Cardiac resynchronization therapy improves functional status and cognition.

Many trials demonstrated the beneficial effects on hospitalizations and mortality of cardiac resynchronization therapy (CRT). The purpose of this study was to evaluate CRT effects on functional performance and cognition, two determinants of disability, frailty development and survival. All consecutive patients receiving a CRT device were evaluated at baseline and at the 6-month follow-up. Functional profile was assessed with the Short Physical Performance Battery (SPPB), a measure exploring balance, gait, strength and endurance, highly predictive of incident disability and mortality. The Mini-Mental State Examination (MMSE) was used to study the cognitive profile. The authors enrolled 54 patients; two of them died during the follow-up, two refused to continue the study. Age was 67±10years (men: 80%, LVEF: 28±5%); medical therapy was optimized (ACE-I/ARB: 84%, beta-blockers: 80%). After 6months, CRT was associated with the improvement of LVEF (35±8 vs. 28±5%, p<0.001) and NYHA Class (1.8±0.6 vs. 2.6±0.5, p<0.001), and with the reduction of left ventricular end-systolic diameter (50±9 vs. 57±9mm, p<0.001). SPPB improved in its total score (10.3±2.0 vs. 9.1±2.7, p<0.001) and in the scores exploring gait speed and strength and endurance. These changes were associated with a better cognitive profile (MMSE score: 27.0±3.5 vs. 25.9±4.8, p=0.009). Advanced age was an independent predictor of improved functional performance and cognition.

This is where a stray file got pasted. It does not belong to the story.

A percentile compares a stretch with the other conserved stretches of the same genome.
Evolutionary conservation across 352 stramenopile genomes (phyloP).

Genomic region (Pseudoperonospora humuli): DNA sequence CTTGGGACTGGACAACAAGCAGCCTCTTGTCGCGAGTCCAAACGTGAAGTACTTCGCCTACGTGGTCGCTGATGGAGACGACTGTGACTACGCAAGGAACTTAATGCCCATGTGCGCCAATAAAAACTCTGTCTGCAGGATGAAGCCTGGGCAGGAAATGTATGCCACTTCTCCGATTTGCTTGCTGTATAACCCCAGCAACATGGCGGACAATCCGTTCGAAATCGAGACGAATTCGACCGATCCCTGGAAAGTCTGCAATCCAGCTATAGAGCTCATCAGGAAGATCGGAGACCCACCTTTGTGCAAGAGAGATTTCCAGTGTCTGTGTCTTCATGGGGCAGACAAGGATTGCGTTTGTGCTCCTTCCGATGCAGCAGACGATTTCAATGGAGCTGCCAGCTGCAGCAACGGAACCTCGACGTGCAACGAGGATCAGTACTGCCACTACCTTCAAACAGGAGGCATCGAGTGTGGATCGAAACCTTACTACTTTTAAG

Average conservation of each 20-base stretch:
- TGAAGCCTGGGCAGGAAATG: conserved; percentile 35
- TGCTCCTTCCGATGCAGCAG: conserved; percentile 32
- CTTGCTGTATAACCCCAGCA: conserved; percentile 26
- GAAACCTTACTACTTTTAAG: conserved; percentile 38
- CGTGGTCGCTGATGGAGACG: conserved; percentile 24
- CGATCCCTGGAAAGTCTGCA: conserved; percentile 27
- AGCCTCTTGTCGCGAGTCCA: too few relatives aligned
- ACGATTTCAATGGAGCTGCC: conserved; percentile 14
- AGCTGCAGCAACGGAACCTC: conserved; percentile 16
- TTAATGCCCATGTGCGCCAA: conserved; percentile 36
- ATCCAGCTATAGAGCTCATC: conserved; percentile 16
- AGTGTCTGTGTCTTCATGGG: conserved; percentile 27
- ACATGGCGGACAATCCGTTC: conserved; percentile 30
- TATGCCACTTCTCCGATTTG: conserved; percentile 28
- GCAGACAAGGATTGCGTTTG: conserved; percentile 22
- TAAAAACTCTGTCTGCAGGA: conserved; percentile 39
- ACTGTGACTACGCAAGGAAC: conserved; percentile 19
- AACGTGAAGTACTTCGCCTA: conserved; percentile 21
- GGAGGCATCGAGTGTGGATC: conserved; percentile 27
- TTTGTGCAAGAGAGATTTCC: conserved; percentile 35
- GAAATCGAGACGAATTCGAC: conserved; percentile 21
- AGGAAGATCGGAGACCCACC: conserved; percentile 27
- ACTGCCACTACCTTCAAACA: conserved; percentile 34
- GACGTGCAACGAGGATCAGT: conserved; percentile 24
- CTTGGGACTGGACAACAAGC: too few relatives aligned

CRT is associated with higher functional and cognitive profile after only 6months of therapy. These findings let us hypothesize a powerful effect of treatment to slow disability and frailty development in heart failure.

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